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President Trump has officially killed the Office of Surface Protection's Stream Mining Rule, as he signed legislation undoing the Obama era protection Thursday.
Surrounded by lawmakers, coal miners and friendly coal executives, Trump blasted the rule as "another terrible job killing rule" and promised to save jobs "especially in the mines, which, I have been promising you—the mines are a big deal."
A report issued by the Congressional Research Service last month found that the rule would have eliminated a minimal amount of jobs in the coal industry, while generating an additional 250 jobs per year.
"If Central Appalachian legislators really had the best interests of their constituents at heart, they would not have attacked this moderate rule," said Erin Savage of Appalachian Voices. "Instead of doing the bidding of coal industry lobbyists, they should be working to protect the health and well-being of Appalachian communities that depend on clean water."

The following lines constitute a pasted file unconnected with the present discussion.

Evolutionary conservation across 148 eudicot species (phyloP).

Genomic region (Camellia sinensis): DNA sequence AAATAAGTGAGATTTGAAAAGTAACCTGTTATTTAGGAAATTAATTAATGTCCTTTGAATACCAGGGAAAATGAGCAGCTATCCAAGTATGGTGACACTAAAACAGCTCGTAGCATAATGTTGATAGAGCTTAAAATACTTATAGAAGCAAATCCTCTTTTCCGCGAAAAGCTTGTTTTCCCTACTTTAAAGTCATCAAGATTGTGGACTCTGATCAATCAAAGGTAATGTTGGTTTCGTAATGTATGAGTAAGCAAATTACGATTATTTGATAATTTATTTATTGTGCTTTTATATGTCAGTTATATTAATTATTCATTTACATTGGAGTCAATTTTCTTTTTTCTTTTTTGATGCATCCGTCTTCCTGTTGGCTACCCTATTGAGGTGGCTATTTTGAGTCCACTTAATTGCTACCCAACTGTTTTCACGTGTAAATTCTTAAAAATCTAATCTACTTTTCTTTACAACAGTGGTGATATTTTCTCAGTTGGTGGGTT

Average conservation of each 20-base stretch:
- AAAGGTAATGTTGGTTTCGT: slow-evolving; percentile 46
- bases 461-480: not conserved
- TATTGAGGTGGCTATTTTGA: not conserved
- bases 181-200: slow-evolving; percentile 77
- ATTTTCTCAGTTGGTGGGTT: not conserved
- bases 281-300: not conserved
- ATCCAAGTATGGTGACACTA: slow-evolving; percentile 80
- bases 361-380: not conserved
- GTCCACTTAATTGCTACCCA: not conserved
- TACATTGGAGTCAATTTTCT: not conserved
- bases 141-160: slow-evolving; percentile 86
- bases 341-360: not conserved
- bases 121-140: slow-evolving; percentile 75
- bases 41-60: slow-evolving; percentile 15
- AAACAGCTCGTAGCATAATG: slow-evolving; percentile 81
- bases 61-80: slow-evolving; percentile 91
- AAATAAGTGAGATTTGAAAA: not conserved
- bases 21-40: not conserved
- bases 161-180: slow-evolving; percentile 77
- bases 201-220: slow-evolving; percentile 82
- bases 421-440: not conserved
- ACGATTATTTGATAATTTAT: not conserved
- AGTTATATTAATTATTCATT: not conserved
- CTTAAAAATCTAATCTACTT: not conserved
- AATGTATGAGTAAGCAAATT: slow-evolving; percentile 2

Jobs report: CNBC
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Calls for Radical Climate Action Grow Louder as NOAA Reports Last Month Was Hottest June Ever Recorded
By Jessica Corbett
As meteorologists warned Thursday that temperatures above 100°F are expected to impact two-thirds of the country this weekend, U.S. government scientists revealed that last month was the hottest June ever recorded — bolstering calls for radical global action on the climate emergency.
By John R. Platt
For years now conservationists have warned that many of Madagascar's iconic lemur species face the risk of extinction due to rampant deforestation, the illegal pet trade and the emerging market for the primates' meat.
Yes, people eat lemurs, and the reasons they do aren't exactly what we might expect.
Genetics are significantly more responsible for driving autism spectrum disorders than maternal factors or environmental factors such as vaccines and chemicals, according to a massive new study involving more than 2 million people from five different countries.